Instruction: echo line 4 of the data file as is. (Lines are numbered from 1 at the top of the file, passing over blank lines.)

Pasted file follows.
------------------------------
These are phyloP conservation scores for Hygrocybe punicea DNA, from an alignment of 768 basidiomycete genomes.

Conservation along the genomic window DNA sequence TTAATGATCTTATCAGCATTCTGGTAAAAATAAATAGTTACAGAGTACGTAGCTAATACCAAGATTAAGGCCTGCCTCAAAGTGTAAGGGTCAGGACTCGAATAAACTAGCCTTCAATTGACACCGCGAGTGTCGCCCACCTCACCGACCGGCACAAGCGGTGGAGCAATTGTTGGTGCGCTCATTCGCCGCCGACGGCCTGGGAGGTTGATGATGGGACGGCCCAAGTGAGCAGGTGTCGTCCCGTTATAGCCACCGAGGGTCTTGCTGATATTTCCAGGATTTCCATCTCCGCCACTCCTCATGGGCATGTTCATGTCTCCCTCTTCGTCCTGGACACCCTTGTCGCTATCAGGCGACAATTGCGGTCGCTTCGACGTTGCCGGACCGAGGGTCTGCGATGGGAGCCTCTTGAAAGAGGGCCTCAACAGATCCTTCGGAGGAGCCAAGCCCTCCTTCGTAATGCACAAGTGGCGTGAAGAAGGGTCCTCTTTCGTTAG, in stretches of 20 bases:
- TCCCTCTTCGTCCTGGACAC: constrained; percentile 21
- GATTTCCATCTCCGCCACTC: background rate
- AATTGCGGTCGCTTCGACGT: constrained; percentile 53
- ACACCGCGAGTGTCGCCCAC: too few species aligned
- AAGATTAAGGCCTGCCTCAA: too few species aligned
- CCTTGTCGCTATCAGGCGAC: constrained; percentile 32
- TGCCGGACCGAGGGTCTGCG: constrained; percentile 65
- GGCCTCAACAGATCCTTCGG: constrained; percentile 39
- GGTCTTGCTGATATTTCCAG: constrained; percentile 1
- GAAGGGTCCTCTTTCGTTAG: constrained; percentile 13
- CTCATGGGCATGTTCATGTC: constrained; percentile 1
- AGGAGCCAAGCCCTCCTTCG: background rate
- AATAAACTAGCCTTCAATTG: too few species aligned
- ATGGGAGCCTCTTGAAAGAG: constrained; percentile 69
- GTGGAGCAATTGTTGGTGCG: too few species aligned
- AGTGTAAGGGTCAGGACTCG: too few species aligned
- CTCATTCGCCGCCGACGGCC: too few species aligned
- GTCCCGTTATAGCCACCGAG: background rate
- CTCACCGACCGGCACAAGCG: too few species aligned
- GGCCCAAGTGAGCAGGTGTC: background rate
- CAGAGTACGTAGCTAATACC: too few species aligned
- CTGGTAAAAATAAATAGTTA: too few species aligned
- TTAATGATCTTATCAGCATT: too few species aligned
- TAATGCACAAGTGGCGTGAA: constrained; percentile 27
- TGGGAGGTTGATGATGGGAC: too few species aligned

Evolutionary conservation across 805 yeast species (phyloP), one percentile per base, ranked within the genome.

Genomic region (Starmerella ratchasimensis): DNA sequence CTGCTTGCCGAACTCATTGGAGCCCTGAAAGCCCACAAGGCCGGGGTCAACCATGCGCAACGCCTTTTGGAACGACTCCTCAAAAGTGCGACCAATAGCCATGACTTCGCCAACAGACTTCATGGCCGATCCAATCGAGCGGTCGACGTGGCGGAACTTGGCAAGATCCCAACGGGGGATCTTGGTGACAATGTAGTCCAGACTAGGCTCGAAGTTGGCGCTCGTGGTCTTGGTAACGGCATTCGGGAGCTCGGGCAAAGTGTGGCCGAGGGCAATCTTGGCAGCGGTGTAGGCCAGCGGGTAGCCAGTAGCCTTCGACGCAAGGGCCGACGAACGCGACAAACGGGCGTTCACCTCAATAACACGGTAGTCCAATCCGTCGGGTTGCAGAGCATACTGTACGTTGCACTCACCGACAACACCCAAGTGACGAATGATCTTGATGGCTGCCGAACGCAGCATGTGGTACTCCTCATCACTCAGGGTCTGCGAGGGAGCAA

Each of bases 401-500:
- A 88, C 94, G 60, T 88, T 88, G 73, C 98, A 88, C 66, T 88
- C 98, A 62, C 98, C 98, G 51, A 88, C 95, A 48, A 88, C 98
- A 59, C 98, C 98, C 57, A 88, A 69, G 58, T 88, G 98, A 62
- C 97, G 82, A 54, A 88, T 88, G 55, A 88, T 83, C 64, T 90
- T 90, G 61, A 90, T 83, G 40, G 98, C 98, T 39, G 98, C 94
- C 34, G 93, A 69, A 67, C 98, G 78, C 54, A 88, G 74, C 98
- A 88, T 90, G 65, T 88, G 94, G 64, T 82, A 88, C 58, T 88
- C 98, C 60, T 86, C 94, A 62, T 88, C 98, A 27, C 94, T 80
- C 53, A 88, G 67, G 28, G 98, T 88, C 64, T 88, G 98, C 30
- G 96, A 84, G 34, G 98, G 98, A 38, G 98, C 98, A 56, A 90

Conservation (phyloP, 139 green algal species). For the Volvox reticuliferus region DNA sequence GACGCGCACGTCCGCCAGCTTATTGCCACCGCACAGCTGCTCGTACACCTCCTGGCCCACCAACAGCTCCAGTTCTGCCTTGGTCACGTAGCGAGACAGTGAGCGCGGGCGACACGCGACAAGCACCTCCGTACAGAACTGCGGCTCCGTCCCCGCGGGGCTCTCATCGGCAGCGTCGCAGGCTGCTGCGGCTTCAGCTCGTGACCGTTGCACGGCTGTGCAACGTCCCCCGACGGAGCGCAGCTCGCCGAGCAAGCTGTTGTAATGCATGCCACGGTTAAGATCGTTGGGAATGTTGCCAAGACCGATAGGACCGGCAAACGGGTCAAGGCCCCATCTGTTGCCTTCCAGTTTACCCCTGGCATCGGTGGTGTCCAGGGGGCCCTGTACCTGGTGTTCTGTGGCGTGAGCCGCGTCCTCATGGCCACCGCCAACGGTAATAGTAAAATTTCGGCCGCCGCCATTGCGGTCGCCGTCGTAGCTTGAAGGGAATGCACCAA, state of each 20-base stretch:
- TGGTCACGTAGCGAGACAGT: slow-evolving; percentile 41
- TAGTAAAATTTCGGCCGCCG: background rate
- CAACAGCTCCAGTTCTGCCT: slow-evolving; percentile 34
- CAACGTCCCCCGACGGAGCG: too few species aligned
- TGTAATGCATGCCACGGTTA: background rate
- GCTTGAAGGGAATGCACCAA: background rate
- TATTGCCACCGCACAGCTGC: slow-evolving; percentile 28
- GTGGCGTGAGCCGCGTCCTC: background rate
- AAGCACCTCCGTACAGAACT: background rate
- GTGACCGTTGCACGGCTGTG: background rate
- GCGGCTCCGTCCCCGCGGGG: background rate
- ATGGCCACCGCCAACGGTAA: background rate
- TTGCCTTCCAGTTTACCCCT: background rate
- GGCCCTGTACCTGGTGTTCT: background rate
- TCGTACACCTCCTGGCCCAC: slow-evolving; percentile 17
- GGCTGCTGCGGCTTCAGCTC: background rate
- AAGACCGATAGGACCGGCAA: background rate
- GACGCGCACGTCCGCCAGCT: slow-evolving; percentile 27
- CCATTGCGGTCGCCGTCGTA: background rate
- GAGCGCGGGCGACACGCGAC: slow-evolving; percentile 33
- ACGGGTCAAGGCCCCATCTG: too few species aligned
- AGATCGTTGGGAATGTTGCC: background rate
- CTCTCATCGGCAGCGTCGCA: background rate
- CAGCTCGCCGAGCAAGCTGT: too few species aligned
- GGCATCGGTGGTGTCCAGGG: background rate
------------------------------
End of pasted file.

- GATTTCCATCTCCGCCACTC: background rate